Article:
Last week, I harvested my giant sunflower and gave it to a friend who raises chickens. The flower had grown beyond the point pictured above, and the edge turned back, opening the face for the seeds to fall or be easily plucked by birds (and chickens).
After my protective nurturing, watering, and monitoring throughout the summer, I felt guilty cutting it down. And silly for feeling guilty. Harvesting is part of growing. Ask any farmer or rancher.
Even Jesus had something to say about it.
“I tell you the truth, unless a kernel of wheat falls to the ground and dies, it remains only a single seed. But if it dies, it produces many seeds” (John 12:24 NIV).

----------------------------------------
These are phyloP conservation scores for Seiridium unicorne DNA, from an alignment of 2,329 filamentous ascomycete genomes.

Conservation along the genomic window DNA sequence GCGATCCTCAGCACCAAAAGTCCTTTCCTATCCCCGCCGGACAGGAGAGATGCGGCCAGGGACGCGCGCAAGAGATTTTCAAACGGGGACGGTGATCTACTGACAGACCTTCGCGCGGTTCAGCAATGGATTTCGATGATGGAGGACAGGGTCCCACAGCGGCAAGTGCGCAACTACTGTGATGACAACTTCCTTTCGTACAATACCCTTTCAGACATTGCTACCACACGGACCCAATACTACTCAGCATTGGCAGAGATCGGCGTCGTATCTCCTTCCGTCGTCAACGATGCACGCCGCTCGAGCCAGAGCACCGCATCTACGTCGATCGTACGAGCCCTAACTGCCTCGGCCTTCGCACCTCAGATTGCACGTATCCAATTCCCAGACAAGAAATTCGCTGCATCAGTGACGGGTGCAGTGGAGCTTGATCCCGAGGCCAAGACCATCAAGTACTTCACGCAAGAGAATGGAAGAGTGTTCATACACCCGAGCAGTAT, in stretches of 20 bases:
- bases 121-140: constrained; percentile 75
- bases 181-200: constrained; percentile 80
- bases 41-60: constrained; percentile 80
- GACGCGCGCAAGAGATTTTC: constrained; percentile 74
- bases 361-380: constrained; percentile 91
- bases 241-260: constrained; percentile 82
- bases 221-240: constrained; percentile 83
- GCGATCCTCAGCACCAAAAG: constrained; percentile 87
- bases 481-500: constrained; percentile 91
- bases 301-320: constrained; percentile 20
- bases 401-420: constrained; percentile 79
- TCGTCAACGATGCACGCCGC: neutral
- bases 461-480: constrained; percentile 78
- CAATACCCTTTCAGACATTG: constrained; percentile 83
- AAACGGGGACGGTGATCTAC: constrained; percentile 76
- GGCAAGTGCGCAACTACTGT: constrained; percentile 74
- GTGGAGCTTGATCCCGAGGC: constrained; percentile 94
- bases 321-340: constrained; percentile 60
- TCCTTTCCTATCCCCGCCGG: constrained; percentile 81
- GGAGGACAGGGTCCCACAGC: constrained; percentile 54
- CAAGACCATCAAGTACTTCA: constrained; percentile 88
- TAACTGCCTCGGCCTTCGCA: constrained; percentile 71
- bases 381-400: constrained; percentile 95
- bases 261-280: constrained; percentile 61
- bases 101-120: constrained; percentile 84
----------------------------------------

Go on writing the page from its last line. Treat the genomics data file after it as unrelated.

I planted one single seed last spring, and from it came more than 1,000, according to sunflower experts.
“Consider the birds of the field,” Jesus also said. They don’t plant and they don’t store up a harvest. But God feeds them through His natural order with things such as sunflowers.
Man also benefits from the sunflower harvest in the form of edible seeds and oil.
When the time was right, my sunflower dipped its head and surrendered to the season. And as it gave itself, others benefited.
I wonder, could this be a picture of “dying to one’s self”?
What do you think?My sunflower dipped its head and surrendered to the season Click To Tweet
Full repentance reached further—down into her deep-seated hatred of Clark Penneholder. Bern’s words echoed thoughts from her former life when she realized that a person often had to act without waiting for feelings to attend the deed.
Forgiveness was a choice, it seemed. Not a reaction. ~Mail-order Misfire
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